Facebook’s Twitter envy is showing again; the site recently announced a deal with Microsoft that will see public Facebook statuses indexed by a search engine for the first time. Although users sticking with Facebook’s default privacy settings won’t be affected, the move clearly shows Facebook moving beyond its closed, walled-garden beginnings.
Twitter’s success has clearly shaped several of Facebook’s recent changes, including the move to real-time updates and the acquisition of FriendFeed, but this latest development — turning over Facebook’s walled data to a search engine — goes well beyond earlier moves.
Part of Facebook’s appeal for many is precisely its walled-garden aspect. Sharing information on Facebook is a much more private, limited experience than with public services like Twitter, where anyone, friend or otherwise can see what you post. But Facebook’s new deal with Bing, which comes close on the heals of Bing’s similar indexing plan for Twitter, will change that.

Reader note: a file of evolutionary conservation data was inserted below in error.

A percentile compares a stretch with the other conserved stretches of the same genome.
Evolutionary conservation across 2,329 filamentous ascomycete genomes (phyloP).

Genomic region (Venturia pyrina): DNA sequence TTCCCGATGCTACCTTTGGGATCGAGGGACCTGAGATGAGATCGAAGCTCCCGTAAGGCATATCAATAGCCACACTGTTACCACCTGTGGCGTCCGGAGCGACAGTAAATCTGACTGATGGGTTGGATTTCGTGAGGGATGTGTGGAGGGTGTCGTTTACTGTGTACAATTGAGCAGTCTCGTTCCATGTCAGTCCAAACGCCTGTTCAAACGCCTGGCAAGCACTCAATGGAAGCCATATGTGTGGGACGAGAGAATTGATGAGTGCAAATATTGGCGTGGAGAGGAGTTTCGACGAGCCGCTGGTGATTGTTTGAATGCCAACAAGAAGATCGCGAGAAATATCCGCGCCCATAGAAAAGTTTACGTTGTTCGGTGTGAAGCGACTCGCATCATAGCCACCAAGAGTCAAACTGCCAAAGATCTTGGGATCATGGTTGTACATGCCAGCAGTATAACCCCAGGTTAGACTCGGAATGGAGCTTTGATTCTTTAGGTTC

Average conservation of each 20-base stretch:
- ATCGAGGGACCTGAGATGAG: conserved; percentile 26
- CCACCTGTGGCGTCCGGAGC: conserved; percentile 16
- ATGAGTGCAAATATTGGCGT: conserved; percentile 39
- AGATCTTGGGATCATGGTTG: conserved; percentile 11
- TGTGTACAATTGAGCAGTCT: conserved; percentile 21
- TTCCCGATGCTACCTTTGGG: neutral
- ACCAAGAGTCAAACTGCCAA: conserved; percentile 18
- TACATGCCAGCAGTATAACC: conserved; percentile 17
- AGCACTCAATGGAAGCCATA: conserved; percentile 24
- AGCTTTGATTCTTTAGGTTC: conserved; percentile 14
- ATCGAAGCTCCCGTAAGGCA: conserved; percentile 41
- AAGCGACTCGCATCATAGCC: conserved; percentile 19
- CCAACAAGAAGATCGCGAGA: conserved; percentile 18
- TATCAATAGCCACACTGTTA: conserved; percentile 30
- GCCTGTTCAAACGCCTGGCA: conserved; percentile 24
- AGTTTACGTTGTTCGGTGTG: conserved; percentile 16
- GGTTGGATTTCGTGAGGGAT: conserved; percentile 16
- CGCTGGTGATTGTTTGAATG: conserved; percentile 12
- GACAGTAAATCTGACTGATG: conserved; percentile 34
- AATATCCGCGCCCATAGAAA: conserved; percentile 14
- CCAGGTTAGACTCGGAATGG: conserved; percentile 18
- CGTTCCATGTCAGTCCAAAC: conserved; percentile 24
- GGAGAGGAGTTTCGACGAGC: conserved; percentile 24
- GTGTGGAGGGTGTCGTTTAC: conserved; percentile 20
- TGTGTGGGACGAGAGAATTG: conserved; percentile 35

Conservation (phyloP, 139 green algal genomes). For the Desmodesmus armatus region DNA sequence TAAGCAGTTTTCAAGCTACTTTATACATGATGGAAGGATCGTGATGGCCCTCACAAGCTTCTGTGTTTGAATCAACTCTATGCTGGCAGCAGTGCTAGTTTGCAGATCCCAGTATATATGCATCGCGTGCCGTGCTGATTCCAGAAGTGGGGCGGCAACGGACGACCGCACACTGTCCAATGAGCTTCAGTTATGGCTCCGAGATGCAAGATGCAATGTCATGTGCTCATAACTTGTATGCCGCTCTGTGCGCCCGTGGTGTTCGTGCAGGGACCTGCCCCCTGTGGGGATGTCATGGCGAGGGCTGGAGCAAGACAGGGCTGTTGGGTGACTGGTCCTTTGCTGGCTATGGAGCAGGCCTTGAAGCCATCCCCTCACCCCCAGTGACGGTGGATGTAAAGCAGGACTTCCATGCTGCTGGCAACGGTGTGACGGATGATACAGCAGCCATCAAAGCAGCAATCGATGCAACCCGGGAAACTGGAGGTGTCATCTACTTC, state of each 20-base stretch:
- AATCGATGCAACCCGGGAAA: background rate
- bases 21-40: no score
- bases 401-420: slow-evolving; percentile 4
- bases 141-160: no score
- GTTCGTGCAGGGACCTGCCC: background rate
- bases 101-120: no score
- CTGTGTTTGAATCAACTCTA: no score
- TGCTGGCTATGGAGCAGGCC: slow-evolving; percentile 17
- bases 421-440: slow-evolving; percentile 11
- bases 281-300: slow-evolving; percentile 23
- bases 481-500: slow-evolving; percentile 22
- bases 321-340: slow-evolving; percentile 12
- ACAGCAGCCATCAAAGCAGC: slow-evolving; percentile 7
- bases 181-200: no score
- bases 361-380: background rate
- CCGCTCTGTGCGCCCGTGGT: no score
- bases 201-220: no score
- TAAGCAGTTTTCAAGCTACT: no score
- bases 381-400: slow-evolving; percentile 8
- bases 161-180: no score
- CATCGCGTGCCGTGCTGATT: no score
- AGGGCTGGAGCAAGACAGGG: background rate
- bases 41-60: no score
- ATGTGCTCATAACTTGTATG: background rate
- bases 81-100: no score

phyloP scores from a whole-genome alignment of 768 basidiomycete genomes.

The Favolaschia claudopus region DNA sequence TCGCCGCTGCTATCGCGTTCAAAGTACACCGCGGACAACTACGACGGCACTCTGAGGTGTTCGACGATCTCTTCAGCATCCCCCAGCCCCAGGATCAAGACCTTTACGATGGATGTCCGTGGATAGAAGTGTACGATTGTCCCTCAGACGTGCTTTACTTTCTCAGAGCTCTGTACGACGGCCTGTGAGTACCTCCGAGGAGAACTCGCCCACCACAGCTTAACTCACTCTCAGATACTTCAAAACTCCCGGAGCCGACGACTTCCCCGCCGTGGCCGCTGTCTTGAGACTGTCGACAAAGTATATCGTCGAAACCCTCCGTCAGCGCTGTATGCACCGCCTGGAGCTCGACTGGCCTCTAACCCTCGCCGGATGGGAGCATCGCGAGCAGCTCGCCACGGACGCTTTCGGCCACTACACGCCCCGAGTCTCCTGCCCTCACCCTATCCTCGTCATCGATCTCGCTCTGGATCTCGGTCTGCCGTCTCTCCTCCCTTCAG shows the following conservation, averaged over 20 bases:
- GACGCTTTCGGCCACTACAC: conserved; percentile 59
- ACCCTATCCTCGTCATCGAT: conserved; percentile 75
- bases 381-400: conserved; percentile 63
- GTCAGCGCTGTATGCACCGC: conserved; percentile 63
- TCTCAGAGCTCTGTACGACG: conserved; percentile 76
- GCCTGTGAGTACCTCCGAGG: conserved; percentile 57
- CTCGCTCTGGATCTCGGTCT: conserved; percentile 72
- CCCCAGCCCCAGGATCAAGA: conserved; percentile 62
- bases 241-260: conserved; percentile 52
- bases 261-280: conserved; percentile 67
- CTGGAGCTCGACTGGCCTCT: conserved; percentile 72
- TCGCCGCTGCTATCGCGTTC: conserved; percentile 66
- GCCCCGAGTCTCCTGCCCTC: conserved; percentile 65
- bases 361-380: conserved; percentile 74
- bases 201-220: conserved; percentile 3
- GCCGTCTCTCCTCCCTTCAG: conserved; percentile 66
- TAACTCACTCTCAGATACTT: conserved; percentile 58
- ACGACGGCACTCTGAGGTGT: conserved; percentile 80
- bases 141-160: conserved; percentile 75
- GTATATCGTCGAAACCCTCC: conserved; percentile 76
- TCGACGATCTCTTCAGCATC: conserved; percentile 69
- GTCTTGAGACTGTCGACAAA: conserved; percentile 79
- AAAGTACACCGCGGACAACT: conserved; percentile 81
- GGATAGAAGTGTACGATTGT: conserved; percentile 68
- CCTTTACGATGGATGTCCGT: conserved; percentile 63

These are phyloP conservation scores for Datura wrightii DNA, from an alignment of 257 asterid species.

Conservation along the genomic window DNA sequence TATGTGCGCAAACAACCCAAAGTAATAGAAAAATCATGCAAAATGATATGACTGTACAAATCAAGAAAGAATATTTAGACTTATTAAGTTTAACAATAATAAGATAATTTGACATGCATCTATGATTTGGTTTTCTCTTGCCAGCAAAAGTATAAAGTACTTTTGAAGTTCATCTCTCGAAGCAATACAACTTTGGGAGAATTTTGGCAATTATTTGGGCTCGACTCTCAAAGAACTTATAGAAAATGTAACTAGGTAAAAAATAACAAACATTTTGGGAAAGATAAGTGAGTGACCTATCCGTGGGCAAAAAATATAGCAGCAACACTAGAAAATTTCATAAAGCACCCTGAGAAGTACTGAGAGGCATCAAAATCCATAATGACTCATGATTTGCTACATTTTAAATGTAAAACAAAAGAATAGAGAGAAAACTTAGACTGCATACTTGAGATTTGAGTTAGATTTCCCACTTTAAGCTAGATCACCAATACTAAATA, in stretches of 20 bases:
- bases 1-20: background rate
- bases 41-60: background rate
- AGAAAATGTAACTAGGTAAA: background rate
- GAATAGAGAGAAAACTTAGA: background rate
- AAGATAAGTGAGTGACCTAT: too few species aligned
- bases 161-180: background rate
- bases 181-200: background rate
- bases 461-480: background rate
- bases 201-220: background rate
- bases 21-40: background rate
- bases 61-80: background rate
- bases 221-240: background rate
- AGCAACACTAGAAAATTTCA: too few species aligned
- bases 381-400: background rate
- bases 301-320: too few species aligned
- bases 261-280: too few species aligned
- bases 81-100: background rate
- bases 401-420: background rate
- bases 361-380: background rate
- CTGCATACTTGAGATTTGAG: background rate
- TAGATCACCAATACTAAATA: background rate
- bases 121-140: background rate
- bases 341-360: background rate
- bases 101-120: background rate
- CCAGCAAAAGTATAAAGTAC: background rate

If the idea of your status messages finding their way into search engine indexes fills you with horror, there’s no need for alarm, only Facebook profiles set to “everyone” will be indexed. Since changing your privacy settings to “everyone” requires a trip to Settings -> Privacy Settings -> Profile, presumably only those that truly want their profiles public will be affected.
Facebook’s own terms of service also prevent outside applications from caching any user data, which means Bing’s indexing will likely be very ephemeral — don’t expect deep time-based searches or cached pages.
So if most users stick with the default privacy settings and Bing can’t cache the results, who does benefit from the new deal?
Earlier this year, Facebook announced “fan pages” for products and brands that wanted a presence on the site, but for whom a traditional account would not have worked. It’s precisely this segment of Facebook’s population that will likely be most excited about the new Bing search deal. Brands and celebrity users already heavily invested in a Facebook presence will see that presence now available to the world at large thanks to Bing’s indexing plan.
At the moment the Facebook integration is just an announcement, but if the end result is anything like the Twitter integration in Bing (which is already live), expect the focus to be on links and whatever the buzzwords of the moment happen to be.
How much value Facebook’s status updates will add to Bing’s search results remains to be seen, but one thing is for sure, Bing finally has some data Google doesn’t. Unlike Wednesday’s Bing/Twitter deal, which was quickly mirrored by a similar announcement from Google, thus far, Facebook and Google have shown each other no love.